The Civil War Soldiers and Sailors Database

As a lead-in to a more analytical article I plan on posting here toward the end of the month (hopefully), I thought it’d be useful to highlight this wonderful tool. The National Park Service’s Civil War Soldiers and Sailors Database (CWSS) is a thing of beauty. With a little info on a relative or subject of interest (say, a surname, a state, and on what side the subject fought), one can find service data on anyone who fought in the US Civil War. This includes what regiment they fought with, what company assigned to, rank in, and rank out. For me, it probably helped that “Greenberry Shanks” is a fairly unique name, because the CWSS immediately gave me the right data.

Greenberry_CWSS

Then, to add context to this service, one can follow the link to the regiment. This leads to a fantastic summary of major engagements, such as this for the 11th Kentucky Cavalry.

Regiment_CWSS

You’ll note that many of these engagements are themselves hyperlinked to even more detail. I selected the first conflict at Saltsville:

Saltsville_CWSS

The other kind of cool functionality that has one massively frustrating limitation, at least for researchers interested in unit data, is the link under the regiment’s history, View Battle Unit’s Soldiers. This brings you to a page where soldiers are listed alphabetically. That’s okay, if you’re unsure of how a name was spelled and need to page through 20 soldiers at a time.

Soldier List

I first discovered the CWSS through a blog post from another Civil War blog (Dead Confederates). In his post, which was published a couple of years ago, he highlighted another fantastic capability: there was an export button that allowed you to download an excel spreadsheet of the entire regiment. This was very exciting to me, since I’m currently taking a close look at the people who made up the regiment that my ancestor belonged to. So it was pretty aggravating when I went to the CWSS last year and discovered that this feature had been removed for some reason. I searched everywhere, and even emailed the site administrators and the NPS, but unfortunately never heard back.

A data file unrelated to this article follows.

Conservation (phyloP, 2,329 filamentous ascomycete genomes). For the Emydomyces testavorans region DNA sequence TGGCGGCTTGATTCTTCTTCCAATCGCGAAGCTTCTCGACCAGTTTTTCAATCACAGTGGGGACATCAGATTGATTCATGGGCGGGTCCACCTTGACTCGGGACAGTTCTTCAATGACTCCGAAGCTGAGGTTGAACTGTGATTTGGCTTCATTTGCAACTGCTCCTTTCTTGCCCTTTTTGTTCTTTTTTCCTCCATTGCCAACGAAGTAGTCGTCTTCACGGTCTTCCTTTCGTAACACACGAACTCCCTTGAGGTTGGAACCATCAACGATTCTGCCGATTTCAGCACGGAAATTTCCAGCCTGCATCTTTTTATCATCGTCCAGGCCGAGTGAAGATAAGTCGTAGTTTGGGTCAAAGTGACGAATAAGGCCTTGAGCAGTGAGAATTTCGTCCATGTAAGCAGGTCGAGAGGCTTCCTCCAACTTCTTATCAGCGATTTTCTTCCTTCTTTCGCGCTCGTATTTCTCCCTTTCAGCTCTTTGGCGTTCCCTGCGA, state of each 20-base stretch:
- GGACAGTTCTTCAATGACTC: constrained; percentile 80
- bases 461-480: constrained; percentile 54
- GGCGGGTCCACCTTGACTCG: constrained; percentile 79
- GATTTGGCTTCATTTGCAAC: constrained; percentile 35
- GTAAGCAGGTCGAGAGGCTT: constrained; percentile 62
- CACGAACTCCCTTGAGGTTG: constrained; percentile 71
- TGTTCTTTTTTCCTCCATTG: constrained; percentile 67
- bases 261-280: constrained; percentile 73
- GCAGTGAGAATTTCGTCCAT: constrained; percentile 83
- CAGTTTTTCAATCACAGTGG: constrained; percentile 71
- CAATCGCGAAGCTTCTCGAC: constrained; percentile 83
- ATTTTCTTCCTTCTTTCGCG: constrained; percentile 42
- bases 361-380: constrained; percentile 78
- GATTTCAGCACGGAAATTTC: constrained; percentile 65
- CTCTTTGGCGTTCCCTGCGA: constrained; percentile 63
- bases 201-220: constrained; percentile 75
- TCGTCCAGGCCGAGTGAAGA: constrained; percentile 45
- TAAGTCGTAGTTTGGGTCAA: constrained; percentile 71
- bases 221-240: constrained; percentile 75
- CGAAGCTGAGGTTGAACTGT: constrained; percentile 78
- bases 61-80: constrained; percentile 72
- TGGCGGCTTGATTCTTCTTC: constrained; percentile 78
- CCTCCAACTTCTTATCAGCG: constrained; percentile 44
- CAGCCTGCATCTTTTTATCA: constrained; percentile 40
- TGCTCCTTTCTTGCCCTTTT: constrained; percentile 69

Well, I was determined to get this data one way or another. I started scouring the National Archives and the farthest reaches of my search engines for anyone who may have stored it somewhere. All I found were broken links. On May 4 of this year, however, I had a breakthrough. After searching the corners of the Google-verse, I eventually turned up the data files used by the CWSS. The search was maddening, at least for me, as it was quite hard to find. I don’t even remember how I finally found it. I just tried to find it again, and the only way I could was to go back into my browser history and locate the download address. Here it is, if you’re interested:

https://www.nps.gov/featurecontent/foia/CWSS.zip

Keep in mind, this is the raw data, over 800 MB of historical goodness, but not anything that is quickly used. Fortunately, I have a little background in SQL and excel, so I converted the data into a SQL table, and now I’m able to query the data in a number of ways. I’m trying to figure out how I can make this data available on my website, but I’m not sure this blog is the right medium. Until I crack that nut, feel free to ask for regimental soldier queries, as I’d be happy to help.

Speaking of which, my next article will be on Company A of the 11the Kentucky Cavalry. I’m using the CWSS data as a starting point to give me the name and rank of each member of the company, and then cross referencing those names in Fold3. Using that, I’m adding additional data to the names: their ages, the county where they’re from, occupations (if known), casualty data, and a few more data points.

My Spreadsheet
Example of cross referencing CWSS Data with other sources (e.g. Fold3). 

This will allow me to get a feel for the men who made up the company, as well as how they fared throughout the conflict. I’m almost a third of the way through the Company A roster (I’m trying to finish one company per month), and I’ve been fascinated with what I’ve learned so far. I look forward to sharing it with you.

WEL

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